Minor Victories offers some inventive ideas (and guest talents) that hit the mark, but as an album it lacks perhaps a more cohesive vision that restrain the outfit from delivering a solid result. However, on the whole the album scores more than it misses and suggests that there’s enough of a good foundation to build on.
Read the Wavegirl review of Minor Victories.
Life’s Hard And Then You Die – It’s Immaterial
One of the most welcome reissues of the year came in the form of art pop outfit It’s Immaterial’s debut album. Originally released in 1986, Life’s Hard And Then You Die attempted to pull together much of the band’s post-indie period. This included the jaunty tunes of ‘Ed’s Funky Diner’ and the reflective qualities of ‘Space’. Naturally, the album also featured the song that the band are best known for, ‘Driving Away From Home (Jim’s Tune)’ which captured a road movie narrative against a simple musical arrangement.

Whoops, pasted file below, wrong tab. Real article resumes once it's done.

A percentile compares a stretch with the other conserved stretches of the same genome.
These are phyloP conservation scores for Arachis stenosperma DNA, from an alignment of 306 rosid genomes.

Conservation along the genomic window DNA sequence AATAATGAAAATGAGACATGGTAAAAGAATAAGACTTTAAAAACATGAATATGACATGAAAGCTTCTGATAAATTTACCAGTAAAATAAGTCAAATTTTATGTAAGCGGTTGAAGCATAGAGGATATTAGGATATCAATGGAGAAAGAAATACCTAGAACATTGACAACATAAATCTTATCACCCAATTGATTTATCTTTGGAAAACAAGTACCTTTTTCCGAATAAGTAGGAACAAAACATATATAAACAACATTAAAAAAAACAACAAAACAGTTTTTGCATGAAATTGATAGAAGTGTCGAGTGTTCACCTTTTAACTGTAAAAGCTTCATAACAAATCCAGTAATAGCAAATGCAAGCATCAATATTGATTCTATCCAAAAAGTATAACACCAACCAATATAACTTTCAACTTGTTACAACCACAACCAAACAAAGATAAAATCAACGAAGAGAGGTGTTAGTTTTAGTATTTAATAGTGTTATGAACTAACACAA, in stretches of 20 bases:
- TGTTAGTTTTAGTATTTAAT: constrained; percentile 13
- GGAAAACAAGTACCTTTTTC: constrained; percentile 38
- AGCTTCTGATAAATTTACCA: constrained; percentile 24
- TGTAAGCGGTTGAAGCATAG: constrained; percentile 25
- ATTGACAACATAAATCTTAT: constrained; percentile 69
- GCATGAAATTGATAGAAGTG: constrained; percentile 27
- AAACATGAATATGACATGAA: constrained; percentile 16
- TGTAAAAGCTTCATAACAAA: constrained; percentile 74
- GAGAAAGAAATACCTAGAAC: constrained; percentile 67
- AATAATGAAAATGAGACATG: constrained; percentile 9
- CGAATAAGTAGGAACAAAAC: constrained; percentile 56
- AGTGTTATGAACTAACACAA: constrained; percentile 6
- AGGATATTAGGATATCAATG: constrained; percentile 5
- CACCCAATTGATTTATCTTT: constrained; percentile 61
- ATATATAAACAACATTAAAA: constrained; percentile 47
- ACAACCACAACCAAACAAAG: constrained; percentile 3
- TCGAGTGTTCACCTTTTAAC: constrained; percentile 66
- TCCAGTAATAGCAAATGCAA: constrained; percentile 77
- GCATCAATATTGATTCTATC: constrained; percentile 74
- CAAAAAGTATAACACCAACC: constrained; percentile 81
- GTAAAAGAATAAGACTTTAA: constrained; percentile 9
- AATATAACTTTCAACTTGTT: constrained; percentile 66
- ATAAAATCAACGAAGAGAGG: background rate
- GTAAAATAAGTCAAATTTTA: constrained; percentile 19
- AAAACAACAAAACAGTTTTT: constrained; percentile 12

As an album, Life’s Hard And Then You Die showcased both John Campbell and Jarvis Whitehead’s approach to unusual instrumentation (the album features everything from harmonica to bouzouki) as well as the transition to the narrative-led compositions that would dominate their second album Song.
He writes for outlets such as J-Pop Go, Electronic Sound, All The Anime and The Electricity Club. He ran the Julian Cope-focused Screaming Secrets for many years and also administers Virginia Astley's official website.
He has been featured in a variety of press and media features including the Metro and Japan Update Weekly.